Many con artists set up fake businesses and charities, using the actual or similar names of real businesses and charities. They then try to convince consumers to believe the business is real and get the consumers to send money. Fake or "look-a-like" scams often aim big they have used well-known names of national organizations.
Advertisements are placed in local newspapers and small neighborhood papers promising guaranteed earnings of $500 or more per week. The tasks vary stuffing envelopes, preparing mailing lists, and making simple products (such as jewelry of fishing lures). "Up front" money is required to obtain the step-by-step plan. Sometimes the consumers receive nothing for the money they send. Sometimes they receive instructions telling them to duplicate the process by which they were victimized.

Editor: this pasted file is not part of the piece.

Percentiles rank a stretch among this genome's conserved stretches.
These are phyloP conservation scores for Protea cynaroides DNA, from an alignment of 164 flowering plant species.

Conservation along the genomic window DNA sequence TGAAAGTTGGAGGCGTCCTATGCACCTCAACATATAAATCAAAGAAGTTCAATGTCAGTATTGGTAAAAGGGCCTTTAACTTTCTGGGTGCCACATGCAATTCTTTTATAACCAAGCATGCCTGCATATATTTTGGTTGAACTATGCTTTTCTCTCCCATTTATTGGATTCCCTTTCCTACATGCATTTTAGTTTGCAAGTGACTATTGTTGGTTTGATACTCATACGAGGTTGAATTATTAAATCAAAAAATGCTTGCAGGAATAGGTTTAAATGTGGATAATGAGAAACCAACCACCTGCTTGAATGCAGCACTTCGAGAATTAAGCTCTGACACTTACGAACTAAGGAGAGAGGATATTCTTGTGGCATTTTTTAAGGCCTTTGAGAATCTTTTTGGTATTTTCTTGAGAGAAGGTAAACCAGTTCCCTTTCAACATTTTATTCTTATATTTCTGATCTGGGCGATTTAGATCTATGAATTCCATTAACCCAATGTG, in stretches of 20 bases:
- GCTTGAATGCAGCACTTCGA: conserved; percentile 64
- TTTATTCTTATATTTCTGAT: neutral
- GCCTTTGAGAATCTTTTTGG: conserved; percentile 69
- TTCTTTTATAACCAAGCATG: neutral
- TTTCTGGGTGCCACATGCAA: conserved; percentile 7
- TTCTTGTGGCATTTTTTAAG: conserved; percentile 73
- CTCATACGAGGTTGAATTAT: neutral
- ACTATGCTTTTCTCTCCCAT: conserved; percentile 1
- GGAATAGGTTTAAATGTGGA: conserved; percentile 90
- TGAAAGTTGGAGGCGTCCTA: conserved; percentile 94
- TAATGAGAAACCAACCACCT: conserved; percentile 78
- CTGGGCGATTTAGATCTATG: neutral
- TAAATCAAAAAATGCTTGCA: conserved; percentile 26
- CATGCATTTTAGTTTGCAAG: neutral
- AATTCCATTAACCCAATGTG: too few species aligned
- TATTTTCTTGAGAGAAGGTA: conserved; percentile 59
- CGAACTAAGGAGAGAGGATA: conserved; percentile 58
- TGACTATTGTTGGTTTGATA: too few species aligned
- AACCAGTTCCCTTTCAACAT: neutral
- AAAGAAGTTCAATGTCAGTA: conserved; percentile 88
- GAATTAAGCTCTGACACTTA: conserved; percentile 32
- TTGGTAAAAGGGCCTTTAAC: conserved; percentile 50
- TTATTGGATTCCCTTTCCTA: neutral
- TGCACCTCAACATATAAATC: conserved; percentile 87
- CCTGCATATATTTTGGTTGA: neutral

People receive are contacted by mail, fax or e-mail by a person representing himself as a Nigerian "prince," "chief," or "doctor." The letter proposes that the consumer offer his or her bank account to assist the Nigerian transfer money to this country. The amount proposed for this transaction are often $10,000,000 or more. The consumer is then offered a percentage of the money (as much as 30 percent) for assisting with the transfer of funds. Consumers are asked to pay a tax or fee to prove their honesty. United States Postal Inspectors and Secret Service are trying to stop this scheme which has already taken significant amounts of money from a number of people. The scam may also originate from other countries, but with similar tactics.